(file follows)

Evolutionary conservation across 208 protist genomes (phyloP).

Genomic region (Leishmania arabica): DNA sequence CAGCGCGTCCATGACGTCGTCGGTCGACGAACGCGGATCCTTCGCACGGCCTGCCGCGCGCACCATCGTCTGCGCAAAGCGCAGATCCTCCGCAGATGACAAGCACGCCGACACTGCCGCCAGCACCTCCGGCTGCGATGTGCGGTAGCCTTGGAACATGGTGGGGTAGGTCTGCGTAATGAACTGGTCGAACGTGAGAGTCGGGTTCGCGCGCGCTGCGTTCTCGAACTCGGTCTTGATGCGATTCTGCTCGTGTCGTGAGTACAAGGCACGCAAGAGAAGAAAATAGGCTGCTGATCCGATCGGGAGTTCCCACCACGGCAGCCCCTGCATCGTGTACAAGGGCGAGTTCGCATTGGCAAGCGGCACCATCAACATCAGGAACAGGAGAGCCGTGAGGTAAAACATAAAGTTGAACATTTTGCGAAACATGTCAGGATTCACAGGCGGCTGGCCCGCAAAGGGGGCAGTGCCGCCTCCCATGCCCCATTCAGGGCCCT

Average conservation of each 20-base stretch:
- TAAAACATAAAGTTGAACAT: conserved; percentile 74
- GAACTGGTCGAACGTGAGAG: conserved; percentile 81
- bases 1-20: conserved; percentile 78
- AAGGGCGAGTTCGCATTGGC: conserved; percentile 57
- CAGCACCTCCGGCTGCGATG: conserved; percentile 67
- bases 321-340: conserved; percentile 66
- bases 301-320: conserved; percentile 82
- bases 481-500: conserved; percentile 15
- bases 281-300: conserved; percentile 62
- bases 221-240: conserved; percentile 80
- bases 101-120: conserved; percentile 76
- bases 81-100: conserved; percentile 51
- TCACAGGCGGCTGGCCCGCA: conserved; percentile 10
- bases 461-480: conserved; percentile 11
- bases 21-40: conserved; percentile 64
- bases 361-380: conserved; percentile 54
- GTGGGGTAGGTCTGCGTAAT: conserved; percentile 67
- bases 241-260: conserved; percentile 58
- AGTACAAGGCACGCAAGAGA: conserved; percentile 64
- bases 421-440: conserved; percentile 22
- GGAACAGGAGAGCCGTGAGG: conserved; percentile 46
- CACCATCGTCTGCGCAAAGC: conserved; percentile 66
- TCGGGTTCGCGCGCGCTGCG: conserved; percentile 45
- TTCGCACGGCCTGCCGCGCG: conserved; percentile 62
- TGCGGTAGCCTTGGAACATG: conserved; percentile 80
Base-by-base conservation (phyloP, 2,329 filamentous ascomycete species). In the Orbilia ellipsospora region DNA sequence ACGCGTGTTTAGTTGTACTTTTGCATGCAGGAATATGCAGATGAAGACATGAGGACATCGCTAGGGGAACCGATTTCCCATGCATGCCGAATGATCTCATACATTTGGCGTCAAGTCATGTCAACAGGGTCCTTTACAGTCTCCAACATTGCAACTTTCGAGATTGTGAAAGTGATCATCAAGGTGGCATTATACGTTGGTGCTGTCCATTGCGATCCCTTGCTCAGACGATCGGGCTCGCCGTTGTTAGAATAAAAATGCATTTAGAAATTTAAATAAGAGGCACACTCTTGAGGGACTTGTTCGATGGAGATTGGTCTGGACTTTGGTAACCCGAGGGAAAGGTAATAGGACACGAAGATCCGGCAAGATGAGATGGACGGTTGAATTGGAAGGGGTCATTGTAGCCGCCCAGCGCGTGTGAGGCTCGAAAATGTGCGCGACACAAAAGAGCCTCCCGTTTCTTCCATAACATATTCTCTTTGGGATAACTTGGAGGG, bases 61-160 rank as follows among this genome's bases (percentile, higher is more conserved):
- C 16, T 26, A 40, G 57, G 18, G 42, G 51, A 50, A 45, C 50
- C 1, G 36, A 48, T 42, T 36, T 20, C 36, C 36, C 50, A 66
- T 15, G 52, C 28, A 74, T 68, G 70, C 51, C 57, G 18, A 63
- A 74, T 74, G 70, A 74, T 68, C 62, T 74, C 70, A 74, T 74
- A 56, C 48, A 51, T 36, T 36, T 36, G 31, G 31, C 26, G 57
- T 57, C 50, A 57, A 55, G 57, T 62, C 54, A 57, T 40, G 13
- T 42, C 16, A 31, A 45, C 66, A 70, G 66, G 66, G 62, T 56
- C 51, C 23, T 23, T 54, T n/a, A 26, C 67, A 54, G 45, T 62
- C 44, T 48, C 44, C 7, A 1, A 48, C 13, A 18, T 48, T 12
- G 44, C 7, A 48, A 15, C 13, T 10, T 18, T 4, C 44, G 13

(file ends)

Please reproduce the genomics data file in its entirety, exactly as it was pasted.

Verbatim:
Evolutionary conservation across 208 protist genomes (phyloP).

Genomic region (Leishmania arabica): DNA sequence CAGCGCGTCCATGACGTCGTCGGTCGACGAACGCGGATCCTTCGCACGGCCTGCCGCGCGCACCATCGTCTGCGCAAAGCGCAGATCCTCCGCAGATGACAAGCACGCCGACACTGCCGCCAGCACCTCCGGCTGCGATGTGCGGTAGCCTTGGAACATGGTGGGGTAGGTCTGCGTAATGAACTGGTCGAACGTGAGAGTCGGGTTCGCGCGCGCTGCGTTCTCGAACTCGGTCTTGATGCGATTCTGCTCGTGTCGTGAGTACAAGGCACGCAAGAGAAGAAAATAGGCTGCTGATCCGATCGGGAGTTCCCACCACGGCAGCCCCTGCATCGTGTACAAGGGCGAGTTCGCATTGGCAAGCGGCACCATCAACATCAGGAACAGGAGAGCCGTGAGGTAAAACATAAAGTTGAACATTTTGCGAAACATGTCAGGATTCACAGGCGGCTGGCCCGCAAAGGGGGCAGTGCCGCCTCCCATGCCCCATTCAGGGCCCT

Average conservation of each 20-base stretch:
- TAAAACATAAAGTTGAACAT: conserved; percentile 74
- GAACTGGTCGAACGTGAGAG: conserved; percentile 81
- bases 1-20: conserved; percentile 78
- AAGGGCGAGTTCGCATTGGC: conserved; percentile 57
- CAGCACCTCCGGCTGCGATG: conserved; percentile 67
- bases 321-340: conserved; percentile 66
- bases 301-320: conserved; percentile 82
- bases 481-500: conserved; percentile 15
- bases 281-300: conserved; percentile 62
- bases 221-240: conserved; percentile 80
- bases 101-120: conserved; percentile 76
- bases 81-100: conserved; percentile 51
- TCACAGGCGGCTGGCCCGCA: conserved; percentile 10
- bases 461-480: conserved; percentile 11
- bases 21-40: conserved; percentile 64
- bases 361-380: conserved; percentile 54
- GTGGGGTAGGTCTGCGTAAT: conserved; percentile 67
- bases 241-260: conserved; percentile 58
- AGTACAAGGCACGCAAGAGA: conserved; percentile 64
- bases 421-440: conserved; percentile 22
- GGAACAGGAGAGCCGTGAGG: conserved; percentile 46
- CACCATCGTCTGCGCAAAGC: conserved; percentile 66
- TCGGGTTCGCGCGCGCTGCG: conserved; percentile 45
- TTCGCACGGCCTGCCGCGCG: conserved; percentile 62
- TGCGGTAGCCTTGGAACATG: conserved; percentile 80
Base-by-base conservation (phyloP, 2,329 filamentous ascomycete species). In the Orbilia ellipsospora region DNA sequence ACGCGTGTTTAGTTGTACTTTTGCATGCAGGAATATGCAGATGAAGACATGAGGACATCGCTAGGGGAACCGATTTCCCATGCATGCCGAATGATCTCATACATTTGGCGTCAAGTCATGTCAACAGGGTCCTTTACAGTCTCCAACATTGCAACTTTCGAGATTGTGAAAGTGATCATCAAGGTGGCATTATACGTTGGTGCTGTCCATTGCGATCCCTTGCTCAGACGATCGGGCTCGCCGTTGTTAGAATAAAAATGCATTTAGAAATTTAAATAAGAGGCACACTCTTGAGGGACTTGTTCGATGGAGATTGGTCTGGACTTTGGTAACCCGAGGGAAAGGTAATAGGACACGAAGATCCGGCAAGATGAGATGGACGGTTGAATTGGAAGGGGTCATTGTAGCCGCCCAGCGCGTGTGAGGCTCGAAAATGTGCGCGACACAAAAGAGCCTCCCGTTTCTTCCATAACATATTCTCTTTGGGATAACTTGGAGGG, bases 61-160 rank as follows among this genome's bases (percentile, higher is more conserved):
- C 16, T 26, A 40, G 57, G 18, G 42, G 51, A 50, A 45, C 50
- C 1, G 36, A 48, T 42, T 36, T 20, C 36, C 36, C 50, A 66
- T 15, G 52, C 28, A 74, T 68, G 70, C 51, C 57, G 18, A 63
- A 74, T 74, G 70, A 74, T 68, C 62, T 74, C 70, A 74, T 74
- A 56, C 48, A 51, T 36, T 36, T 36, G 31, G 31, C 26, G 57
- T 57, C 50, A 57, A 55, G 57, T 62, C 54, A 57, T 40, G 13
- T 42, C 16, A 31, A 45, C 66, A 70, G 66, G 66, G 62, T 56
- C 51, C 23, T 23, T 54, T n/a, A 26, C 67, A 54, G 45, T 62
- C 44, T 48, C 44, C 7, A 1, A 48, C 13, A 18, T 48, T 12
- G 44, C 7, A 48, A 15, C 13, T 10, T 18, T 4, C 44, G 13